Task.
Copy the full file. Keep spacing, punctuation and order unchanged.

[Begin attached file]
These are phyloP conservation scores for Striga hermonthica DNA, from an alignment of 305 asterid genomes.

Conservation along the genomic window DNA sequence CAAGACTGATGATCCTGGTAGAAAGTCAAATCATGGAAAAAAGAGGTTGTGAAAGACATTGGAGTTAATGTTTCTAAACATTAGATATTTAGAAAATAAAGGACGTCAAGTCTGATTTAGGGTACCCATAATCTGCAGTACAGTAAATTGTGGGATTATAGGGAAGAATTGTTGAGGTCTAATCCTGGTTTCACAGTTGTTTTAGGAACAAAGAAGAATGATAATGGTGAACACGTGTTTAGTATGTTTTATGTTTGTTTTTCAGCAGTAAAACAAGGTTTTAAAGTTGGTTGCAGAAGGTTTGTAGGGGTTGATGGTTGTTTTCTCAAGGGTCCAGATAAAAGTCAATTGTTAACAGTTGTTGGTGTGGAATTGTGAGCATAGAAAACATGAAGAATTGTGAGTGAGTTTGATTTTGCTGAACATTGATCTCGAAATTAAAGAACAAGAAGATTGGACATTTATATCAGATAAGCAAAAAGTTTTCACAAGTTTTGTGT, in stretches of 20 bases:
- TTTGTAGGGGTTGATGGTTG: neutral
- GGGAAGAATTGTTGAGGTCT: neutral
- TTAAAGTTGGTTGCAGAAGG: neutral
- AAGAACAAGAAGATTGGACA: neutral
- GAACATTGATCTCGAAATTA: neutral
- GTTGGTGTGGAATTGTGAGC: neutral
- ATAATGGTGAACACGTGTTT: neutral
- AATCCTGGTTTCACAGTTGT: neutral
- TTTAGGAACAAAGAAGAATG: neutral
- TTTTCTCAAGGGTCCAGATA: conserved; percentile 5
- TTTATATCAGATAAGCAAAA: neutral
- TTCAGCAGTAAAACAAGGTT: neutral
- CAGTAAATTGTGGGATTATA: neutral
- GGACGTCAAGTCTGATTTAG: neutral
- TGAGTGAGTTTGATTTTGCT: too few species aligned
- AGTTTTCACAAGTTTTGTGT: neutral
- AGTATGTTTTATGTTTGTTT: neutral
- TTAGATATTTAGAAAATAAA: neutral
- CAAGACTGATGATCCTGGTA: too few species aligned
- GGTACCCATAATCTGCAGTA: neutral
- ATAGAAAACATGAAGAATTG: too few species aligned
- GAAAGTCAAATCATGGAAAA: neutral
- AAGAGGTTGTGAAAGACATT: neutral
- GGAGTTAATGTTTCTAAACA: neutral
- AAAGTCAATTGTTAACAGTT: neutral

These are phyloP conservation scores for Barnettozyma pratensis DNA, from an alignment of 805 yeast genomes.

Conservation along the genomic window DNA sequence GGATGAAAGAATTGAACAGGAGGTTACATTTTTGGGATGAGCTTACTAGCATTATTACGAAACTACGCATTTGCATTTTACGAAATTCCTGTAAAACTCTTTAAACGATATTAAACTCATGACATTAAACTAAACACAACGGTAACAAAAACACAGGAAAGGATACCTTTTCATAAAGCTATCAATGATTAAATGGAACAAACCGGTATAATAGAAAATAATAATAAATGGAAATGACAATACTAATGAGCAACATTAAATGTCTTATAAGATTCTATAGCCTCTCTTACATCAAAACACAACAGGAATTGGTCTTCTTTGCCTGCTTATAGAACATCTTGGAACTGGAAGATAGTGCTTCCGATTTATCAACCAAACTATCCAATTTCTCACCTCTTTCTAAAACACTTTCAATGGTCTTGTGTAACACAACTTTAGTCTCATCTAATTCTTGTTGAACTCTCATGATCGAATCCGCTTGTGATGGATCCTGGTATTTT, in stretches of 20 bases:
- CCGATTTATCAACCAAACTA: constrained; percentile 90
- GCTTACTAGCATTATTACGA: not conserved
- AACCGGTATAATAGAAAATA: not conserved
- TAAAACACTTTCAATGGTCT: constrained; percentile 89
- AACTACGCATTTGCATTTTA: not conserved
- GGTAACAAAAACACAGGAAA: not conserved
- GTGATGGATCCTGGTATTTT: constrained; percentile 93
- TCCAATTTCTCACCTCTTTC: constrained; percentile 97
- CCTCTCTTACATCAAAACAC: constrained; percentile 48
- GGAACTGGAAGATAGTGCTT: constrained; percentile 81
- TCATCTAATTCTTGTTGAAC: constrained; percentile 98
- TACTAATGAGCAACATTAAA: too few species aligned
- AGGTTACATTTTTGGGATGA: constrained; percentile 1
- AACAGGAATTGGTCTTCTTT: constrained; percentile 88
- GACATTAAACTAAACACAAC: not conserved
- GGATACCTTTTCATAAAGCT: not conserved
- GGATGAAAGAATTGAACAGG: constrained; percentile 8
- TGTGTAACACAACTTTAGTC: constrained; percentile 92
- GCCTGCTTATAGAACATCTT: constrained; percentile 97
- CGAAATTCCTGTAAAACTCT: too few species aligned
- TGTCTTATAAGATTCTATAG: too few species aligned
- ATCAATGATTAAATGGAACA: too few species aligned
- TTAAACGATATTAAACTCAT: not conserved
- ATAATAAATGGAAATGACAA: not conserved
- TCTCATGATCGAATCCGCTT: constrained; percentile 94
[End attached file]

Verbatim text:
These are phyloP conservation scores for Striga hermonthica DNA, from an alignment of 305 asterid genomes.

Conservation along the genomic window DNA sequence CAAGACTGATGATCCTGGTAGAAAGTCAAATCATGGAAAAAAGAGGTTGTGAAAGACATTGGAGTTAATGTTTCTAAACATTAGATATTTAGAAAATAAAGGACGTCAAGTCTGATTTAGGGTACCCATAATCTGCAGTACAGTAAATTGTGGGATTATAGGGAAGAATTGTTGAGGTCTAATCCTGGTTTCACAGTTGTTTTAGGAACAAAGAAGAATGATAATGGTGAACACGTGTTTAGTATGTTTTATGTTTGTTTTTCAGCAGTAAAACAAGGTTTTAAAGTTGGTTGCAGAAGGTTTGTAGGGGTTGATGGTTGTTTTCTCAAGGGTCCAGATAAAAGTCAATTGTTAACAGTTGTTGGTGTGGAATTGTGAGCATAGAAAACATGAAGAATTGTGAGTGAGTTTGATTTTGCTGAACATTGATCTCGAAATTAAAGAACAAGAAGATTGGACATTTATATCAGATAAGCAAAAAGTTTTCACAAGTTTTGTGT, in stretches of 20 bases:
- TTTGTAGGGGTTGATGGTTG: neutral
- GGGAAGAATTGTTGAGGTCT: neutral
- TTAAAGTTGGTTGCAGAAGG: neutral
- AAGAACAAGAAGATTGGACA: neutral
- GAACATTGATCTCGAAATTA: neutral
- GTTGGTGTGGAATTGTGAGC: neutral
- ATAATGGTGAACACGTGTTT: neutral
- AATCCTGGTTTCACAGTTGT: neutral
- TTTAGGAACAAAGAAGAATG: neutral
- TTTTCTCAAGGGTCCAGATA: conserved; percentile 5
- TTTATATCAGATAAGCAAAA: neutral
- TTCAGCAGTAAAACAAGGTT: neutral
- CAGTAAATTGTGGGATTATA: neutral
- GGACGTCAAGTCTGATTTAG: neutral
- TGAGTGAGTTTGATTTTGCT: too few species aligned
- AGTTTTCACAAGTTTTGTGT: neutral
- AGTATGTTTTATGTTTGTTT: neutral
- TTAGATATTTAGAAAATAAA: neutral
- CAAGACTGATGATCCTGGTA: too few species aligned
- GGTACCCATAATCTGCAGTA: neutral
- ATAGAAAACATGAAGAATTG: too few species aligned
- GAAAGTCAAATCATGGAAAA: neutral
- AAGAGGTTGTGAAAGACATT: neutral
- GGAGTTAATGTTTCTAAACA: neutral
- AAAGTCAATTGTTAACAGTT: neutral

These are phyloP conservation scores for Barnettozyma pratensis DNA, from an alignment of 805 yeast genomes.

Conservation along the genomic window DNA sequence GGATGAAAGAATTGAACAGGAGGTTACATTTTTGGGATGAGCTTACTAGCATTATTACGAAACTACGCATTTGCATTTTACGAAATTCCTGTAAAACTCTTTAAACGATATTAAACTCATGACATTAAACTAAACACAACGGTAACAAAAACACAGGAAAGGATACCTTTTCATAAAGCTATCAATGATTAAATGGAACAAACCGGTATAATAGAAAATAATAATAAATGGAAATGACAATACTAATGAGCAACATTAAATGTCTTATAAGATTCTATAGCCTCTCTTACATCAAAACACAACAGGAATTGGTCTTCTTTGCCTGCTTATAGAACATCTTGGAACTGGAAGATAGTGCTTCCGATTTATCAACCAAACTATCCAATTTCTCACCTCTTTCTAAAACACTTTCAATGGTCTTGTGTAACACAACTTTAGTCTCATCTAATTCTTGTTGAACTCTCATGATCGAATCCGCTTGTGATGGATCCTGGTATTTT, in stretches of 20 bases:
- CCGATTTATCAACCAAACTA: constrained; percentile 90
- GCTTACTAGCATTATTACGA: not conserved
- AACCGGTATAATAGAAAATA: not conserved
- TAAAACACTTTCAATGGTCT: constrained; percentile 89
- AACTACGCATTTGCATTTTA: not conserved
- GGTAACAAAAACACAGGAAA: not conserved
- GTGATGGATCCTGGTATTTT: constrained; percentile 93
- TCCAATTTCTCACCTCTTTC: constrained; percentile 97
- CCTCTCTTACATCAAAACAC: constrained; percentile 48
- GGAACTGGAAGATAGTGCTT: constrained; percentile 81
- TCATCTAATTCTTGTTGAAC: constrained; percentile 98
- TACTAATGAGCAACATTAAA: too few species aligned
- AGGTTACATTTTTGGGATGA: constrained; percentile 1
- AACAGGAATTGGTCTTCTTT: constrained; percentile 88
- GACATTAAACTAAACACAAC: not conserved
- GGATACCTTTTCATAAAGCT: not conserved
- GGATGAAAGAATTGAACAGG: constrained; percentile 8
- TGTGTAACACAACTTTAGTC: constrained; percentile 92
- GCCTGCTTATAGAACATCTT: constrained; percentile 97
- CGAAATTCCTGTAAAACTCT: too few species aligned
- TGTCTTATAAGATTCTATAG: too few species aligned
- ATCAATGATTAAATGGAACA: too few species aligned
- TTAAACGATATTAAACTCAT: not conserved
- ATAATAAATGGAAATGACAA: not conserved
- TCTCATGATCGAATCCGCTT: constrained; percentile 94